Roundup: Power Assure, Dell, Violin Memory

New UN framework based on Power Assure technologies, Dell helps power NASA Mars mission, Violin Memory helps virtualize 1,000 desktops at university.

John Rath

August 13, 2012

3 Min Read
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Here’s our review of some of this week’s noteworthy links for the data center industry:

New UN framework based on Power Assure technologies.  Power Assure announced that its EM/4 Dynamic Power Management (DPM) solution and PAR4/UL2640 for IT equipment baseline measurements are the foundation of a new United Nations Framework Convention on Climate Change (UNFCCC) baseline and monitoring methodology, AM0105: "Energy efficiency in data centres through dynamic power management."  Prepared and proposed by Power Assure and carbon credit consultants Carbonomics, it will help data centers realize potential energy savings and carbon reduction, especially in the Asia-Pacific region and other developing countries where carbon emission reduction credits can be traded and sold to buyers in industrialized regions. Trading of these emission credits, under Kyoto's Clean Development Mechanism (CDM), is now a multi-billion dollar market.  "CDM certification expands Power Assure's value proposition to include carbon emission management, thus enabling data center operators to monetize efficiency efforts in the global carbon markets," said Brad Wurtz, president and CEO, Power Assure.  "This is a 'first to market' solution in what is becoming a huge market:  increasing the efficiency and lowering the power cost and associated carbon usage of the rapidly expanding growth of data centers across the globe. To expedite and simplify the approval process for our customers, we have partnered with Carbonomics who has the expertise necessary to move projects quickly through the CDM system."

Dell helps power NASA Mars mission. Dell announced that it supported the landing of NASA’s new Mars rover, the most complicated portion of the mission, with data analysis conducted in two NASA High Performance Computing (HPC) clusters running Dell PowerEdge servers. Managed by NASA’s Jet Propulsion Laboratory, Dell HPC clusters Galaxy and Nebula, provided vital support to NASA’s Curiosity rover in analyzing the vast amounts of test data needed to correctly prepare the rover for entering the Martian atmosphere and landing it on the planet. “We’re proud to work hand-in-hand with NASA, a true American institution that provides the world with the understanding that modern day pioneering delivers optimism and the drive to go further," said Jere Carroll, general manager civilian agencies, Dell Federal.  "This notion echoes Dell’s mission to provide customers with a full spectrum of IT hardware and services, helping them to accomplish their mission more effectively and efficiently. Most importantly, we are honored to be able to test and validate this mission’s most critical portion, landing on the Red Planet.”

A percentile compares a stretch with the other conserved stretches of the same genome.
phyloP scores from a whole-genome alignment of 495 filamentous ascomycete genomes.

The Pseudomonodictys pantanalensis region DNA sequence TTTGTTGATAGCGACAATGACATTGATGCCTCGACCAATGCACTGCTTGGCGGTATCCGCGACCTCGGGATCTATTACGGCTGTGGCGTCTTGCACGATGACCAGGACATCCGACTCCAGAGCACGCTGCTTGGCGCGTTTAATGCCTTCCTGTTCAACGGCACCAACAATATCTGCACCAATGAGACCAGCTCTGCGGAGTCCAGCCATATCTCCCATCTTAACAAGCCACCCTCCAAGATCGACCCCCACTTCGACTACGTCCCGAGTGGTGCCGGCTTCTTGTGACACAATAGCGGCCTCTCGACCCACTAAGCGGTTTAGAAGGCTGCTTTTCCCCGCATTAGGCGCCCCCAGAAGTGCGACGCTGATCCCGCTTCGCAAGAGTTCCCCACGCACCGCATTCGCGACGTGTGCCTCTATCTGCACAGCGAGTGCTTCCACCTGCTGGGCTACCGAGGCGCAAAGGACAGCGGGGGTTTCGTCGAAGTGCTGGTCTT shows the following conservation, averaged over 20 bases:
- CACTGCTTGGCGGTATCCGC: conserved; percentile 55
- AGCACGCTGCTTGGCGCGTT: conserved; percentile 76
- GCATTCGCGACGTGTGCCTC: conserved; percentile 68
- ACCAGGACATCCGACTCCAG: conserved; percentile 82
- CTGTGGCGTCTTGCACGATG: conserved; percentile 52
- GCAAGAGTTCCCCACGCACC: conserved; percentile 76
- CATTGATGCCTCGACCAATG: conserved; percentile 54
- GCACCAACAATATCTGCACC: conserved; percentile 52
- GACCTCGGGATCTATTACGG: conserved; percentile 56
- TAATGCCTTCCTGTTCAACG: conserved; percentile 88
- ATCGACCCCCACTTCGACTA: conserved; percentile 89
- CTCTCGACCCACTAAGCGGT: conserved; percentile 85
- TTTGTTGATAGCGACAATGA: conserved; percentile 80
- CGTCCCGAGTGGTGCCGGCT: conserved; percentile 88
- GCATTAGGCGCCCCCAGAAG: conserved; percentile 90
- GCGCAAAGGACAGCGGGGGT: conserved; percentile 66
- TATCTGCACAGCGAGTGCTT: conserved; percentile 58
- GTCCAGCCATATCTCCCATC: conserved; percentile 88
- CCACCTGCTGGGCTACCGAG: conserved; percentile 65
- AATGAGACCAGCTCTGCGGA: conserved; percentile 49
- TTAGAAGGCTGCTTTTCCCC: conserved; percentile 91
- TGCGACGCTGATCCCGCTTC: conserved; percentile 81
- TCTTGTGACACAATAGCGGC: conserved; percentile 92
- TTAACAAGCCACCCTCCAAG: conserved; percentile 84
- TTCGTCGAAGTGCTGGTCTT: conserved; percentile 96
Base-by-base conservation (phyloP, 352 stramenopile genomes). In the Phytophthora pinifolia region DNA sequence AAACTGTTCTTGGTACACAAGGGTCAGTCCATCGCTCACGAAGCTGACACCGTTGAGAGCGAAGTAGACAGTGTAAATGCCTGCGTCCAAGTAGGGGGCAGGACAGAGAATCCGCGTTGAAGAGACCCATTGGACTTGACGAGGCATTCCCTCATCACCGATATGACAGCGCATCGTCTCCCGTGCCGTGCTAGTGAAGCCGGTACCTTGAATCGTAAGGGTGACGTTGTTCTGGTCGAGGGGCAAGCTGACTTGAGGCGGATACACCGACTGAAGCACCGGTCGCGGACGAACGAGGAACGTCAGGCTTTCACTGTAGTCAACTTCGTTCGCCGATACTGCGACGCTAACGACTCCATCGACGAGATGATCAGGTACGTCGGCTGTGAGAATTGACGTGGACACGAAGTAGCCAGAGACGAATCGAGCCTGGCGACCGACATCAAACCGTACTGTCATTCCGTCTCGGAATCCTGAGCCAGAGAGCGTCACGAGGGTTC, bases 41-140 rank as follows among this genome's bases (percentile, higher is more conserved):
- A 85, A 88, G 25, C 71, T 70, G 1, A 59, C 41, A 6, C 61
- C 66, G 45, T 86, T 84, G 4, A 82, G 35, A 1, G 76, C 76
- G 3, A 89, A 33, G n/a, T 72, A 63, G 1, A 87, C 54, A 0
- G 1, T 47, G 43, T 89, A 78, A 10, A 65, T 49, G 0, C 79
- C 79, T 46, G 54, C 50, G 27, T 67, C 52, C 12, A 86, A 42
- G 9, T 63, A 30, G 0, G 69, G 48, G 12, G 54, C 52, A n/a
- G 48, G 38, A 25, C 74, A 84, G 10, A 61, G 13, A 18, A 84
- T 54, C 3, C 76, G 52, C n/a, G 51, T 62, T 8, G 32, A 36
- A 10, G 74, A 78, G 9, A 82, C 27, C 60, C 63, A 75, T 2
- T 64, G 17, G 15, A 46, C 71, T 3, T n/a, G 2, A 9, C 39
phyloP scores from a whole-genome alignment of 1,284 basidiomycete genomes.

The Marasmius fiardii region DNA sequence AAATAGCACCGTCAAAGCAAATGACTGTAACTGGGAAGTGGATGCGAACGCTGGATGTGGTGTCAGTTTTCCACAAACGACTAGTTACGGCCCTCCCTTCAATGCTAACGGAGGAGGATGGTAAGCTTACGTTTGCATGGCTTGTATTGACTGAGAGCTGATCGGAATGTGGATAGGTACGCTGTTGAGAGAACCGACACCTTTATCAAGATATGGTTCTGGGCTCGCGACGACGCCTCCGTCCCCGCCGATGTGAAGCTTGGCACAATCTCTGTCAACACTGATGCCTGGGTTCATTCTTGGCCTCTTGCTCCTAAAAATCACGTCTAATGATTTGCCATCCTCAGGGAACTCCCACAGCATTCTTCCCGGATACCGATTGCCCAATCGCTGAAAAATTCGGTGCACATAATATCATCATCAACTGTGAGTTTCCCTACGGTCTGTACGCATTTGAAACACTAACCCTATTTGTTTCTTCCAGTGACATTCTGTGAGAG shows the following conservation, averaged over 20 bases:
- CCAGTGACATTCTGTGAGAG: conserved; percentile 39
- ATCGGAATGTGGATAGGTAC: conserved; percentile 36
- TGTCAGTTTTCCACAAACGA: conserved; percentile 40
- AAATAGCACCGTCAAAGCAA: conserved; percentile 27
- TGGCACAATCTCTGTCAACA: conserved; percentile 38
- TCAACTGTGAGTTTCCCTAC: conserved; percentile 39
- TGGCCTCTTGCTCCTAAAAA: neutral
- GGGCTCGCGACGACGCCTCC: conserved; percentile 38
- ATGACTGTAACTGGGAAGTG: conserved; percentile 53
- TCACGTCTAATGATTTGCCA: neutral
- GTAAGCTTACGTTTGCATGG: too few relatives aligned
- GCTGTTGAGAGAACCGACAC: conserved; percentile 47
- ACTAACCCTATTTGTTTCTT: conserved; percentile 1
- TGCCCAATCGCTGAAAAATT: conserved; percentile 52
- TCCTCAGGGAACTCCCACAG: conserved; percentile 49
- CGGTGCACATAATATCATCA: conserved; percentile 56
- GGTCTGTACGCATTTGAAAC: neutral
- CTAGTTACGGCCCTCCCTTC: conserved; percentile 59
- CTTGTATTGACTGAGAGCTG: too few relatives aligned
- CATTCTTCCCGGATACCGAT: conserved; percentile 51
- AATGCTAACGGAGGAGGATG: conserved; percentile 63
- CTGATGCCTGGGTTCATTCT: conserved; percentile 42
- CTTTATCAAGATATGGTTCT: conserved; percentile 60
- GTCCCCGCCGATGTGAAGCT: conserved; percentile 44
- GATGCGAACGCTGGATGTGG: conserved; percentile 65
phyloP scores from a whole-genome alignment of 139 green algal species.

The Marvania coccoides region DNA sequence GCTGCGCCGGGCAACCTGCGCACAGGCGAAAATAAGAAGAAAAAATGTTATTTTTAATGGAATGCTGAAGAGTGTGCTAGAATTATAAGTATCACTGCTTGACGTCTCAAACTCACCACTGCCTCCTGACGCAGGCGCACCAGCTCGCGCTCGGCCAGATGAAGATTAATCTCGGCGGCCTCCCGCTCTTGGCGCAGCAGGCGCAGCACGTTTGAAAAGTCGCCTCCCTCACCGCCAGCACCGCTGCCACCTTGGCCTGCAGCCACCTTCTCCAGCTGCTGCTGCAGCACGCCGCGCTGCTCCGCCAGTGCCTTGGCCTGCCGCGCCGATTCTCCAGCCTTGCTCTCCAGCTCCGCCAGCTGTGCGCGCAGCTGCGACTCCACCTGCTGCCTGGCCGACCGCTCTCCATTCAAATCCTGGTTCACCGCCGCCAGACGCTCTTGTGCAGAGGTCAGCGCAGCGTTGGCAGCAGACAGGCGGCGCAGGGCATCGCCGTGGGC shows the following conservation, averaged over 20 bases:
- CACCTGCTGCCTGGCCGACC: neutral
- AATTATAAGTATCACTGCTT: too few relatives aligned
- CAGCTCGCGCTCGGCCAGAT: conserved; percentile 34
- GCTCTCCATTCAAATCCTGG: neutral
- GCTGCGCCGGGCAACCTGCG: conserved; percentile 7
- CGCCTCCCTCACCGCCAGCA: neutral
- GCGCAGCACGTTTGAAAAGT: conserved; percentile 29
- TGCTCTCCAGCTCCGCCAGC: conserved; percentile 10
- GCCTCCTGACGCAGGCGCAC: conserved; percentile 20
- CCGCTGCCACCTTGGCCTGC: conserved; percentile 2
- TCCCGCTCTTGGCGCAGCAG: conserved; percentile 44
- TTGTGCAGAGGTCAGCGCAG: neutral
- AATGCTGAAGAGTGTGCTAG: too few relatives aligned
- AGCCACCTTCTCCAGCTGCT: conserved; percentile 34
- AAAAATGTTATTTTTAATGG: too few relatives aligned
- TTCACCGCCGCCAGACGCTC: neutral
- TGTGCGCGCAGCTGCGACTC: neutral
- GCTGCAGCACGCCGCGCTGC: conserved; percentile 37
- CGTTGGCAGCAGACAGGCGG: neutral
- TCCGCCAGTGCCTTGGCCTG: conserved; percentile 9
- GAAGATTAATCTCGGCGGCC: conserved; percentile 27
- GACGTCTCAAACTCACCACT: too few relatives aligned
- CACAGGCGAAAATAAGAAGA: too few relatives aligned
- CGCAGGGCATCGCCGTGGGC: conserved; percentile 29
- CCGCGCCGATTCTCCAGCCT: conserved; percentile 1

Violin Memory helps virtualize 1,000 desktops.  Violin Memory announced it  helped Anglia Ruskin University virtualize nearly 1,000 desktops for 32,000 students. Realizing the bottlenecks of disk, the university replaced their existing architecture with a virtual desktop infrastructure (VDI) solution that used Violin 3000 Series flash Memory Arrays. After moving its infrastructure to Vmware vSphere the University saw the  limiting factor was the back-end storage performance in the VDI environment. The storage performance required a solution that can scale to at least 800 concurrent users with no appreciable degradation to user experience, and introduce a resilient architecture, avoiding single points of failure. Anglia Ruskin selected Violin’s 3000 Series flash Memory Array for its ability to handle 220,000 random write IOPS in 4K blocks. “We chose the Violin 3000 Series flash Memory Array because it’s very well-engineered, reliable and offers high storage performance,” said Waddell. “Storage performance is key to VDI, but our traditional spinning disk infrastructure did not offer enough performance.  The virtual machines needed 800-1000 IOPS per desktop, most of which were writes.”

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